December 15, 2020
Xorel Continues to Delight and Inspire
Carnegie’s signature wallcovering began as an alternative to PVC. Four decades on, it has become much more.
When Carnegie first released Xorel in 1981, the only choices architects had for interior wallcoverings in high-traffic areas were paint and PVC vinyl. Both had their limitations: Paint wears, chips, gets dirty, and ultimately requires regular repainting; PVC is a more durable option, but was visually limited at the time, and continues to have all kinds of negative environmental impacts. Xorel offered a revolutionary alternative. A woven material that was free of plasticizers and PVC, it was extremely durable and could stand up to harsh cleaners, while a unique woven texture and soft luster gave designers a more sophisticated look for interiors that see heavy use.
Heather Bush, chief creative officer at Carnegie, recalls the ripple effect Xorel had on the design world. “The more daring designers fell in love with it right away while those more skeptical came around over time,” she says.
A game changer in the industry, Xorel introduced the concept of high-performance textiles to the design world. Today, the material continues to push boundaries and open up new possibilities. Over the past four decades, Carnegie has continued to innovate, developing new applications and increasing the material’s sustainability credentials, and providing designers with an ever-increasing array of options.
“We have always upheld the original premise of the material since 1981—high performance and small environmental impact,” says Bush. Investment in research and third-party certifications have helped build a PVC alternative into a truly green wall surface. Xorel achieved Cradle to Cradle Silver Certification in 2007 and with the introduction of bio-based Xorel, which is made from sugar cane instead of fossil fuels, became the first wallcovering to achieve Gold Certification. Biobased Xorel is also certified under the Living Building Product Challenge, making it an ideal solution for designers pursuing a high level of sustainability.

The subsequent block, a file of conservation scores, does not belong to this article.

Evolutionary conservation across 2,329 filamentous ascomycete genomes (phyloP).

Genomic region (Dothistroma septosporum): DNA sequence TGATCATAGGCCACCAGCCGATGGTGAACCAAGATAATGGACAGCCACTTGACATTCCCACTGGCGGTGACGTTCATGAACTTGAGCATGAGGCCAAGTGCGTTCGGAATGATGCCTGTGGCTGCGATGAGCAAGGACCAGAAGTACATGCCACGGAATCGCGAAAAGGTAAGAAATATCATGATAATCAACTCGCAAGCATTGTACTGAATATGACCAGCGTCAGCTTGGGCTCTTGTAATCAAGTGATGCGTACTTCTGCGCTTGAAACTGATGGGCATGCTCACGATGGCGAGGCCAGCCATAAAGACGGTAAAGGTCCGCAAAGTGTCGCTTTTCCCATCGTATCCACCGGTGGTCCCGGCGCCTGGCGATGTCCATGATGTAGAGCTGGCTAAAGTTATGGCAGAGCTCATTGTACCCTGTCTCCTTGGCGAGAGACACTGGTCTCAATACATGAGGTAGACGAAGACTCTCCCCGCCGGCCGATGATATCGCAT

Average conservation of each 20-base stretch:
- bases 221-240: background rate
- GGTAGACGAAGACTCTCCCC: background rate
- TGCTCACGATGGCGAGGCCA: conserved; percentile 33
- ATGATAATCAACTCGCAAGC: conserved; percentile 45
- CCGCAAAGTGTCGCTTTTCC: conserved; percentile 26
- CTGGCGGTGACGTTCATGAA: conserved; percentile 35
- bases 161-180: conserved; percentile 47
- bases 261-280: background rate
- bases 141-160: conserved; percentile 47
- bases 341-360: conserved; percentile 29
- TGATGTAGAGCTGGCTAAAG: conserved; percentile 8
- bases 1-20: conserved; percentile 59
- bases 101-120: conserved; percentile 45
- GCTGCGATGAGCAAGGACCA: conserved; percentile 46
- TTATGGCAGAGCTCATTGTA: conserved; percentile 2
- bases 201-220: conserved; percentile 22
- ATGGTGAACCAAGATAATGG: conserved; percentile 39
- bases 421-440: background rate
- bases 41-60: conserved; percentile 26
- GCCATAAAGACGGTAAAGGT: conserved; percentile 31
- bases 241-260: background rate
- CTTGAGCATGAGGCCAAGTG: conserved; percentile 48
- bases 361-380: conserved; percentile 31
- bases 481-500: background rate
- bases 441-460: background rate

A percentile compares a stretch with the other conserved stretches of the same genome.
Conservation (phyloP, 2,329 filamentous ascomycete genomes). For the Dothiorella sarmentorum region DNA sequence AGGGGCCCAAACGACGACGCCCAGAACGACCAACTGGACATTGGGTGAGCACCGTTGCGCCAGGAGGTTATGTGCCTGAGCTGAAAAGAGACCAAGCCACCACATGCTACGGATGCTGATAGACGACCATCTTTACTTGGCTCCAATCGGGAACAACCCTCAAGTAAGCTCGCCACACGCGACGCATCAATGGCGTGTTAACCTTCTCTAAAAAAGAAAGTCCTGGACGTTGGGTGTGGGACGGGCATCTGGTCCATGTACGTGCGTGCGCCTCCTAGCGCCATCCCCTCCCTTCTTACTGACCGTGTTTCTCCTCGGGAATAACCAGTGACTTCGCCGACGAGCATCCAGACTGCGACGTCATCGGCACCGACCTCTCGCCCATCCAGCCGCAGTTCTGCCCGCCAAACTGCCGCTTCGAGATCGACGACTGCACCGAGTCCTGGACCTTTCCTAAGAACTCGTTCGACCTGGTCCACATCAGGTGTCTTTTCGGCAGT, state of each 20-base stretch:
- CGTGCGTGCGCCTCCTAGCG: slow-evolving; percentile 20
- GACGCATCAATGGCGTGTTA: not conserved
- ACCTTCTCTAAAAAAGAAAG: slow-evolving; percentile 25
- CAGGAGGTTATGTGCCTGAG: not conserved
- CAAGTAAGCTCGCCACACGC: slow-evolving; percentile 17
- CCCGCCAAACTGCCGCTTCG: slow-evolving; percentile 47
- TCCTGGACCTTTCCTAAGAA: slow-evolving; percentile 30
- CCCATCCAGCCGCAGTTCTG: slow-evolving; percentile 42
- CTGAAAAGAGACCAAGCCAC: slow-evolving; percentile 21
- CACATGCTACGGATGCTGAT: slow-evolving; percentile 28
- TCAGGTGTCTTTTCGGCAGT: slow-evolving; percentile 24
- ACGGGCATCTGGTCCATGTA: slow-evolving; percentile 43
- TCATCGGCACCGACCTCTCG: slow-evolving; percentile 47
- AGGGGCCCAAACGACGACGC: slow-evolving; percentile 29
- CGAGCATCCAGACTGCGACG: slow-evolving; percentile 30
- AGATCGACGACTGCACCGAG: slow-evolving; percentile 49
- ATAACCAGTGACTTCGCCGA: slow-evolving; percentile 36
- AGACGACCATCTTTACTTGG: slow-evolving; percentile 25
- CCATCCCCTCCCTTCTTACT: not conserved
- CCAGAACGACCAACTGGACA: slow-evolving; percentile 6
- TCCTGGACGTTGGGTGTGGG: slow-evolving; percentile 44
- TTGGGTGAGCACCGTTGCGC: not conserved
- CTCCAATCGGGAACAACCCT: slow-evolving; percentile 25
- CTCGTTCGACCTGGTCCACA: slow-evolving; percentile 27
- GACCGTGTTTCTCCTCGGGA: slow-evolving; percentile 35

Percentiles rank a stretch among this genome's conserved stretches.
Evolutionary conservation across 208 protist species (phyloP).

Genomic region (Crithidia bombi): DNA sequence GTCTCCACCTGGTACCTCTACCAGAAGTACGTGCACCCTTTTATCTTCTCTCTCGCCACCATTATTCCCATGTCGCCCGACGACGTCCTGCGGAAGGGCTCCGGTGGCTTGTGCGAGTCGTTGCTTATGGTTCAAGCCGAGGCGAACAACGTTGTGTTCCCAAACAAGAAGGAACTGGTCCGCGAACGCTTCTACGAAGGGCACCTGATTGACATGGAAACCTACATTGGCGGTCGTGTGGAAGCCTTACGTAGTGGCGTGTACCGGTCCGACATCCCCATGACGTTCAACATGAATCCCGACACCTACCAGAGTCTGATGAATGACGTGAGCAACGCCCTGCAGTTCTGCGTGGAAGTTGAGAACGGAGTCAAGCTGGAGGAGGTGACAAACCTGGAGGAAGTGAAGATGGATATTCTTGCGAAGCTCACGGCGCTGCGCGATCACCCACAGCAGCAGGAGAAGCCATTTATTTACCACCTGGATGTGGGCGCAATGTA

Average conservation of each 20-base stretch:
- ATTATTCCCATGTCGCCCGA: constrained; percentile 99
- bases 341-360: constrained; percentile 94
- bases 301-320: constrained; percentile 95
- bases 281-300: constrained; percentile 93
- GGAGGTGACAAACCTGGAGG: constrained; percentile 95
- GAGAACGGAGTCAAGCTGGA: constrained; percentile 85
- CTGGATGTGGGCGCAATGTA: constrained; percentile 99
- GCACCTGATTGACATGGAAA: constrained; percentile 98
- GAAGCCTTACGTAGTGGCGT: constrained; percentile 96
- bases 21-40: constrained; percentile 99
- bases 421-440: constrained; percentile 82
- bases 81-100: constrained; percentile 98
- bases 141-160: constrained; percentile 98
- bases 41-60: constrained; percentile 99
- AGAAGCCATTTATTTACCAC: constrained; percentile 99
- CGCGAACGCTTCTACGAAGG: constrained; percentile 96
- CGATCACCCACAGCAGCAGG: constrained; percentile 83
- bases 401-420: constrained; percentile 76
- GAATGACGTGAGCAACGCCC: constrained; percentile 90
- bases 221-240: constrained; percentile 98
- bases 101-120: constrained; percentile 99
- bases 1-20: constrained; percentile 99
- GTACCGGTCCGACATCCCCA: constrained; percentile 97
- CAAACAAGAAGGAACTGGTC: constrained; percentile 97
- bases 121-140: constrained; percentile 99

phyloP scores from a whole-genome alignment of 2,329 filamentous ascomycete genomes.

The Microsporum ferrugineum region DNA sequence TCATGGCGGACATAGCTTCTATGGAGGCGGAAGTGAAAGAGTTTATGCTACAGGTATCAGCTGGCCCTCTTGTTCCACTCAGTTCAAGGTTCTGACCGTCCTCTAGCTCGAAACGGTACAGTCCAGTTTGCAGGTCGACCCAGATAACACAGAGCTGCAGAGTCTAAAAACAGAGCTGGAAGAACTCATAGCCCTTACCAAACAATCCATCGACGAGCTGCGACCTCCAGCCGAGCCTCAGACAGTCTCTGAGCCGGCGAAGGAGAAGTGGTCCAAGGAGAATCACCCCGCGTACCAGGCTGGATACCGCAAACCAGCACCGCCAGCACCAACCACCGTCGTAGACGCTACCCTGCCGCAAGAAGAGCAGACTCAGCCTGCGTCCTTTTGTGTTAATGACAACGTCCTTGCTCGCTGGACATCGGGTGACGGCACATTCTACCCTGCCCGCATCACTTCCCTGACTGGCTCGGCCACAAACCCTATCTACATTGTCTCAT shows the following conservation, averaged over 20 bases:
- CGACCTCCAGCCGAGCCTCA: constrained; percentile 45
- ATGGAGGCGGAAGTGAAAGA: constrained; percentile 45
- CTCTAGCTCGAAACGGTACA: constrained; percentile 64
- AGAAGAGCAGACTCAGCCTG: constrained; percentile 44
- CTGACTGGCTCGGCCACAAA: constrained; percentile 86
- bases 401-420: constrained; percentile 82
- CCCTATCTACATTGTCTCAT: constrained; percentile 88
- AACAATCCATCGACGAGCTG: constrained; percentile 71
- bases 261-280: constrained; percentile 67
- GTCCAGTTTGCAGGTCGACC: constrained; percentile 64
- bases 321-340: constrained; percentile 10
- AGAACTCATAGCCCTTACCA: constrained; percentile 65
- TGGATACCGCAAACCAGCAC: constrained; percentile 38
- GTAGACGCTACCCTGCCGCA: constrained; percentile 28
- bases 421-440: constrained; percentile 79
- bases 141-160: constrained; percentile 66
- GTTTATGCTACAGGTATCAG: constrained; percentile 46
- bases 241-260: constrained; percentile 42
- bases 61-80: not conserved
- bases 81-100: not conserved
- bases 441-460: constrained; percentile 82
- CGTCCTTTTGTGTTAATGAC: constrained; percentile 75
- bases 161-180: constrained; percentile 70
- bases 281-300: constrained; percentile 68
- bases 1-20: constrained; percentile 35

While primarily a wallcovering and panel solution, Xorel’s durability and cleanability have made it attractive for designers looking for a high-performance offering suitable for other applications. In fact, Xorel has been successful within the hospitality sector, often being specified for headboards in guest rooms and moveable walls for hotel event spaces. With the introduction of Xorel Knit last year, the same qualities that set it apart as a surface are available for upholstery that can handle the complex curves of softer furnishings such as chairs and sofas. Carnegie also identified the acoustic surfaces market as another point for expansion, introducing Xorel Artform, a wall panel solution, in 2016. Today, they offer ceiling panels and baffles as well. Since the woven fabric is acoustically transparent, it can also be used to cover any suitable acoustic material. Overall, Xorel delivers acoustical performance, stability on a panel, and ease of maintenance and cleaning.
With so many ways to use Xorel, it’s no wonder that it’s a favorite of architects and designers, many of whom have come to see Xorel as a material finish rather than a textile product and specify it over and over again in different applications and aesthetic schemes. For Bush, the material’s staying power is due to its balance of beauty and durability, innovation and versatility. “Clients want materials that not only look great but also solve problems for them on their projects. This was the initial premise behind Xorel 40 years ago, and that spirit still imbues everything the Carnegie design team does today in furthering its development,” she says.